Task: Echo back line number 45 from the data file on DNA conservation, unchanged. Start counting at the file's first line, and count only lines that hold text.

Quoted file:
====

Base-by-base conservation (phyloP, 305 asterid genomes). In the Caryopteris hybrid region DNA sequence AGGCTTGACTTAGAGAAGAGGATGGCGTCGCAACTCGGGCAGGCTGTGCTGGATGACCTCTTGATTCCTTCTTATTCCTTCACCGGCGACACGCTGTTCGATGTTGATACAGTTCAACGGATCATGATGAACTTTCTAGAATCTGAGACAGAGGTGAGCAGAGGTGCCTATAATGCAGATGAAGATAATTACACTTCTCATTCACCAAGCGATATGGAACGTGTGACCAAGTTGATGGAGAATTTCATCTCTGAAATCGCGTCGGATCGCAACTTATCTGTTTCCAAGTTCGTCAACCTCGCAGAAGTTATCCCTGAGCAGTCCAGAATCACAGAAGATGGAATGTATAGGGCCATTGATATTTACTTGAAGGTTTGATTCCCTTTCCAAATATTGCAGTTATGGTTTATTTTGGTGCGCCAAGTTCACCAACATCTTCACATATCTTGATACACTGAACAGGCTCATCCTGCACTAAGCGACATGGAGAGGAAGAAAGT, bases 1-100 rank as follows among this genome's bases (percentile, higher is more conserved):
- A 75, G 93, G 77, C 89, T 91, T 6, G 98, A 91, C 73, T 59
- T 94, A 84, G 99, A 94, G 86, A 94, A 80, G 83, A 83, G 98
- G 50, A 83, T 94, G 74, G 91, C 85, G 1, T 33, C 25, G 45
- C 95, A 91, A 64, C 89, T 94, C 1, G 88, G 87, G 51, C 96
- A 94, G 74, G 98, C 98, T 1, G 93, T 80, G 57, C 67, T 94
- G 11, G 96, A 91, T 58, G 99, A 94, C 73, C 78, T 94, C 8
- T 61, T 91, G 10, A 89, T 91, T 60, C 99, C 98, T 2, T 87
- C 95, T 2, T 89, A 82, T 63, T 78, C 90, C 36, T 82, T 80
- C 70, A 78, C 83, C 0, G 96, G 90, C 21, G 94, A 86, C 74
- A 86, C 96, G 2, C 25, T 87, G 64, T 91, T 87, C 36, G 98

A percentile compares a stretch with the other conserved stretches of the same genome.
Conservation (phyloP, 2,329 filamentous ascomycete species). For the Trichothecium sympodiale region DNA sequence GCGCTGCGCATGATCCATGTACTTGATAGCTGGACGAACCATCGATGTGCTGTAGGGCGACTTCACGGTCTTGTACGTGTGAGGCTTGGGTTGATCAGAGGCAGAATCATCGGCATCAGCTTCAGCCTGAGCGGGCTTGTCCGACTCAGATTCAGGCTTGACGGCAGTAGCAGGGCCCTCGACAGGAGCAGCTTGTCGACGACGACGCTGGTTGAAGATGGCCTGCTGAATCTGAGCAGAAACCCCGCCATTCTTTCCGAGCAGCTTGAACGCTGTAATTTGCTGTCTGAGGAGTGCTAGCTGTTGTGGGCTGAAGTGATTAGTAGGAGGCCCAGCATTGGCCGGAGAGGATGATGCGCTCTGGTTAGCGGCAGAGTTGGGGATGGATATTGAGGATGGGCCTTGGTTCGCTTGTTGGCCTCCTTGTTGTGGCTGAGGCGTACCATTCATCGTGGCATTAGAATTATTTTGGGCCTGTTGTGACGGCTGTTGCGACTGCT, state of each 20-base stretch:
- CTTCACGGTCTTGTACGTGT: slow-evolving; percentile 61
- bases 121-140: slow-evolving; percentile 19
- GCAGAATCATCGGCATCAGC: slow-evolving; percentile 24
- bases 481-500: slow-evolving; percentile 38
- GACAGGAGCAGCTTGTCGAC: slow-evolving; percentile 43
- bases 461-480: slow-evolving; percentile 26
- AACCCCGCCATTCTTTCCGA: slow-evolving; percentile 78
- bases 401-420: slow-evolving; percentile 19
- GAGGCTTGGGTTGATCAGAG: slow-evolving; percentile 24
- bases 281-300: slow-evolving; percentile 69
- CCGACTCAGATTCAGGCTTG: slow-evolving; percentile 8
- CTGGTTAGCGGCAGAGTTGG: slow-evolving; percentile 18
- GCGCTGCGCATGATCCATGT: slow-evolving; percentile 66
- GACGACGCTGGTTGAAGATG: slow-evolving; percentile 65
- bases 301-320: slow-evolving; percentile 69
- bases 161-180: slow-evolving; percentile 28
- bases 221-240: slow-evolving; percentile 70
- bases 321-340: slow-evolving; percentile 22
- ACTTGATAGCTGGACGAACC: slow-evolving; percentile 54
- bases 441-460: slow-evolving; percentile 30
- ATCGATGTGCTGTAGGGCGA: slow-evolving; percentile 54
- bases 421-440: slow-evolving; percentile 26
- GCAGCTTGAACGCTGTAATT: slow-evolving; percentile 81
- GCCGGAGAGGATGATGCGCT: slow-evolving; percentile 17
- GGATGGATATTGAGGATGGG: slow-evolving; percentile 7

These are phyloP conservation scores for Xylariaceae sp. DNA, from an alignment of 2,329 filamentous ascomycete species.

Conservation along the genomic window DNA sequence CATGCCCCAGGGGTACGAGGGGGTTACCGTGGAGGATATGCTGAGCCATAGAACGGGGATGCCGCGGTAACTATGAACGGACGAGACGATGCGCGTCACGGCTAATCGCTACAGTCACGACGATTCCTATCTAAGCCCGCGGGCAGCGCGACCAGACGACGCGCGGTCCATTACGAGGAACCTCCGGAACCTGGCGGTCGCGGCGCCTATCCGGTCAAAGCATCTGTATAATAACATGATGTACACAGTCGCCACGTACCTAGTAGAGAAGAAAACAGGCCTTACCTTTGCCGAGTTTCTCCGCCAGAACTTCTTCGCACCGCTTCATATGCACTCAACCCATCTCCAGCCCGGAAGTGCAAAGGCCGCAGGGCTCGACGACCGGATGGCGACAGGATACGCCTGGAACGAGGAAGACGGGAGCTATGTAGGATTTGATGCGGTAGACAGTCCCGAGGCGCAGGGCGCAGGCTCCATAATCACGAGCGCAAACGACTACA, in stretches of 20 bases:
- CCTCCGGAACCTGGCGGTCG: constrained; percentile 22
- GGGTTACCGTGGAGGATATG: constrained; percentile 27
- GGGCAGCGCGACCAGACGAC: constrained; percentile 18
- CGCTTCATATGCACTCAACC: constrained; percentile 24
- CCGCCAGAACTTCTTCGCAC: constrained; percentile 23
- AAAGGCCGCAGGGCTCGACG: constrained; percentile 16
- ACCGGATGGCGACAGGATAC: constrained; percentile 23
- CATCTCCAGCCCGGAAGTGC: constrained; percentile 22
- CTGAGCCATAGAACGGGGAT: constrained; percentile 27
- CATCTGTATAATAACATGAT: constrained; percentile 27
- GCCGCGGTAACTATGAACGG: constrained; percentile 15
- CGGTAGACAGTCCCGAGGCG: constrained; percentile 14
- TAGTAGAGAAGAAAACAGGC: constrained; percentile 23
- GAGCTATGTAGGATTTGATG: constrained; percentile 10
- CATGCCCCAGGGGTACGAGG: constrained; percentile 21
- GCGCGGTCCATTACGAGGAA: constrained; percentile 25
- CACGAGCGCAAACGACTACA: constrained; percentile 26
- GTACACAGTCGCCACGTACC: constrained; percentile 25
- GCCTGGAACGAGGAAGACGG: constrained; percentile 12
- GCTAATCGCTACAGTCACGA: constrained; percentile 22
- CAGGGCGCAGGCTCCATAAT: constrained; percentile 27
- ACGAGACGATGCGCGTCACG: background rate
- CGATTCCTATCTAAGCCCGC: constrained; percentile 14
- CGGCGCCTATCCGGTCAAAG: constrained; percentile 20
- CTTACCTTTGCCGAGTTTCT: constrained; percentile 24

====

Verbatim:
- CCGCCAGAACTTCTTCGCAC: constrained; percentile 23